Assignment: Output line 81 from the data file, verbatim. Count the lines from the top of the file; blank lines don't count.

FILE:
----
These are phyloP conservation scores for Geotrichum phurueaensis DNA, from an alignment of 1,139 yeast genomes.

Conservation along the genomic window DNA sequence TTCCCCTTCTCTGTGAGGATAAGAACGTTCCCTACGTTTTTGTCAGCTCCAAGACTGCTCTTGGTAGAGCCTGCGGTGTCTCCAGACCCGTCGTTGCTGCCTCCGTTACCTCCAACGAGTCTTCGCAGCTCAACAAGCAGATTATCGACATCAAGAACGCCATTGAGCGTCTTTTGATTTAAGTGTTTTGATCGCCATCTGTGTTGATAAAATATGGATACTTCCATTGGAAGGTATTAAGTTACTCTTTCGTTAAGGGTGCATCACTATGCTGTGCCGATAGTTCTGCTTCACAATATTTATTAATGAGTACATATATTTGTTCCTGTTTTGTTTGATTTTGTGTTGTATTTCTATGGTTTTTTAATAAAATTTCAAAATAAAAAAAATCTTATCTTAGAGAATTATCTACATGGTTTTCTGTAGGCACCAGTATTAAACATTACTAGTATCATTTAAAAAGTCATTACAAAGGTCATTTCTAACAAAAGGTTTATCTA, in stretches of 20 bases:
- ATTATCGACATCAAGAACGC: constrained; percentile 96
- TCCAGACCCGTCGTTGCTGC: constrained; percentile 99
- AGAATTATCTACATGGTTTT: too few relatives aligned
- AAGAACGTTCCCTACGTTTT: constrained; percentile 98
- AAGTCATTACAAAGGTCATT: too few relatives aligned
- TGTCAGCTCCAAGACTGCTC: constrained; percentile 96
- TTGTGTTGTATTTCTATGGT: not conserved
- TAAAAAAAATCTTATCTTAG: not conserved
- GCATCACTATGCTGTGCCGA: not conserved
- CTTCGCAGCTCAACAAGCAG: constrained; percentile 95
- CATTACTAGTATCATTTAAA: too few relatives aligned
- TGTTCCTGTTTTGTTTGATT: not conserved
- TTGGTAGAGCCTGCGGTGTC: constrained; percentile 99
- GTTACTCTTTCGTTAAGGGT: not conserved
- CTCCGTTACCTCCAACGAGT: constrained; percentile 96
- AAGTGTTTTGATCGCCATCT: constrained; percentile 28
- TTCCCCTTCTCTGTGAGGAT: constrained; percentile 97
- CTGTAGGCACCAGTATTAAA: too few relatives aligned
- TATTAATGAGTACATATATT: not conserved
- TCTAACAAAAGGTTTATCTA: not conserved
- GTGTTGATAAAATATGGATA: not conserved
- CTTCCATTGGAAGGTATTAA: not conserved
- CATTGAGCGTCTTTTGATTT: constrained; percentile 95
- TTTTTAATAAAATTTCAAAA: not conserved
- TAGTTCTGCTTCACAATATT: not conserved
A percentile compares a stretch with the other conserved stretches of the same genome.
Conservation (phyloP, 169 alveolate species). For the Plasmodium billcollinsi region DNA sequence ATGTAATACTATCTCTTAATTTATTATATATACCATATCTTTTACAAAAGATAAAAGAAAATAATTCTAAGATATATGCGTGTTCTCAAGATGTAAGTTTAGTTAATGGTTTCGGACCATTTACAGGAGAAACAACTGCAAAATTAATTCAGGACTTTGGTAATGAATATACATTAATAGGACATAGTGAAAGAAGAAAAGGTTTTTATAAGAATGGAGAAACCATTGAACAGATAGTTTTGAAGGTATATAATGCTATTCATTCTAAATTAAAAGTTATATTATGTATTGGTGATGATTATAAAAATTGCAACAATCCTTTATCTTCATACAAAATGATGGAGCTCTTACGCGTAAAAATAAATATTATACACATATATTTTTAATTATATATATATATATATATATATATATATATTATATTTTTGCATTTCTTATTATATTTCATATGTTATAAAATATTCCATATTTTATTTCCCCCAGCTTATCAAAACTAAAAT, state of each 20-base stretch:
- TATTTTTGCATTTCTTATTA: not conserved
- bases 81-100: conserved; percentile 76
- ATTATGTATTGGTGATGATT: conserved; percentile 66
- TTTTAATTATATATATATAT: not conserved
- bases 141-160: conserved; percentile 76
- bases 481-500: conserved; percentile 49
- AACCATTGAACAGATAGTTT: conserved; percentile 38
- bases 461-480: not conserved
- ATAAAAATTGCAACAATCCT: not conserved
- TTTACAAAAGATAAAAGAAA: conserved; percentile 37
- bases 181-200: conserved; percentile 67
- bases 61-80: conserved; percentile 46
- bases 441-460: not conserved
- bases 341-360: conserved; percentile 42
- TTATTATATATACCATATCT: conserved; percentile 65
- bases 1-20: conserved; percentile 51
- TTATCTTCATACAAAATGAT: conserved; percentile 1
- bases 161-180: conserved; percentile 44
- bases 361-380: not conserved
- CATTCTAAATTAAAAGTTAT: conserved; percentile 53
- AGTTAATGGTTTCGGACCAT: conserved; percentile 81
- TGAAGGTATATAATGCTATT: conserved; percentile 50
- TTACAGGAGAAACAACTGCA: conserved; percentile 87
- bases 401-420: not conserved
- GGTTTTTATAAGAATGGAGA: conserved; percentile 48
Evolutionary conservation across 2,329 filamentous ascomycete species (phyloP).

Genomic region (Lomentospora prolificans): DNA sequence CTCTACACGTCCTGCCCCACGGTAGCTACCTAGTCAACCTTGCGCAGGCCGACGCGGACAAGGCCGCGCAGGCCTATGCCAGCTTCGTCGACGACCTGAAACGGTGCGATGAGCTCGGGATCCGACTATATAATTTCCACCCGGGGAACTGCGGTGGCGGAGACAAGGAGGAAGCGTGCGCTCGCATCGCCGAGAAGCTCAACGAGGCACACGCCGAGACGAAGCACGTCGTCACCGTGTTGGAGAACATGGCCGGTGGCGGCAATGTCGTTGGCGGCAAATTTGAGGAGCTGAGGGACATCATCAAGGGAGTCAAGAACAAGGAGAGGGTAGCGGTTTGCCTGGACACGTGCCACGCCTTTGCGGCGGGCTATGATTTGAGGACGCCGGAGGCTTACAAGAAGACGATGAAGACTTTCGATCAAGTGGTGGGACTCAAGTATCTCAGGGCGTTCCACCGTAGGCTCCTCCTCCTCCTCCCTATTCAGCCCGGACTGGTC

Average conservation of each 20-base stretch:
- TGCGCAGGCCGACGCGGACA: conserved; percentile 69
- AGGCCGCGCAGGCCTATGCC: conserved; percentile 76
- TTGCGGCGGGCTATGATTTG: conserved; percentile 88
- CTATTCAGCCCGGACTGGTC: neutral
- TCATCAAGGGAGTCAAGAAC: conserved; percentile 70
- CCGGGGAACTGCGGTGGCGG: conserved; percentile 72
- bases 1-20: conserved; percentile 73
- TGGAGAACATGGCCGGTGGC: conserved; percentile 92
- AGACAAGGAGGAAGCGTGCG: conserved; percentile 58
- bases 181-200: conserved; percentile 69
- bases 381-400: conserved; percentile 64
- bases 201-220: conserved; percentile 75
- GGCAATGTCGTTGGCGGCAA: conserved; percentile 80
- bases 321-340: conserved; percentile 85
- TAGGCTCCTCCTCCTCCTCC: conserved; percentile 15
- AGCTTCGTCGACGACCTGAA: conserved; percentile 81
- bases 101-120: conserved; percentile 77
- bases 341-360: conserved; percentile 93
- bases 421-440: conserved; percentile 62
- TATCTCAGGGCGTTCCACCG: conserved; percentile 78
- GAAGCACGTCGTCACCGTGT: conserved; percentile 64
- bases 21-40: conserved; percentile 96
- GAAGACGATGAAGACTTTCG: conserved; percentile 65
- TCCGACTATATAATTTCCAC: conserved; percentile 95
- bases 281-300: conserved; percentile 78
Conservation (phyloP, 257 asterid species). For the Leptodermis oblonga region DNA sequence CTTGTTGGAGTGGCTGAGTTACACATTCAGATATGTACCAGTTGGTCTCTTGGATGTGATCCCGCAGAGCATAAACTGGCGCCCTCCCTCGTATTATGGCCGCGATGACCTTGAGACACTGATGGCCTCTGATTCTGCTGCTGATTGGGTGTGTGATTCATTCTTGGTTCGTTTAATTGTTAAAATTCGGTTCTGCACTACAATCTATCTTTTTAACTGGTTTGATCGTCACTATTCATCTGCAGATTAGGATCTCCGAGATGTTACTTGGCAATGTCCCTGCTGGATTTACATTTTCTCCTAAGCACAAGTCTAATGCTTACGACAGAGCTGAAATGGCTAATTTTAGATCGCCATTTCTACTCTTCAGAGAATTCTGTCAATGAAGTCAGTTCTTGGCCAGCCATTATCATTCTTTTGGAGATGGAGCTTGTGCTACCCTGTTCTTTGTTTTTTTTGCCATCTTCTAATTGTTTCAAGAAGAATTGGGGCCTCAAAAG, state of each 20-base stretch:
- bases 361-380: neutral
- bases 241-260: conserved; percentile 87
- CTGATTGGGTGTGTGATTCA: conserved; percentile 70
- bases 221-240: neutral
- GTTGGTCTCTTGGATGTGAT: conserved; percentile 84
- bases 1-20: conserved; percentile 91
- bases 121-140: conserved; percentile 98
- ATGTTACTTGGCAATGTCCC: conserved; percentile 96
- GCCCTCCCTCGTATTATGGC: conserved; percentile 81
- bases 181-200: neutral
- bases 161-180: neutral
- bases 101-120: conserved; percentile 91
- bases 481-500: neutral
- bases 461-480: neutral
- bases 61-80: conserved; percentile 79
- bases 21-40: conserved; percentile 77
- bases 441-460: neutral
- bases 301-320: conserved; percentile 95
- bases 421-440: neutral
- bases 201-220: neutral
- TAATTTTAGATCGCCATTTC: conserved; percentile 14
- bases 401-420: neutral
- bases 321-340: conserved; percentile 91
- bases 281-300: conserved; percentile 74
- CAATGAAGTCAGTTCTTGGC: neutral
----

- TCCGACTATATAATTTCCAC: conserved; percentile 95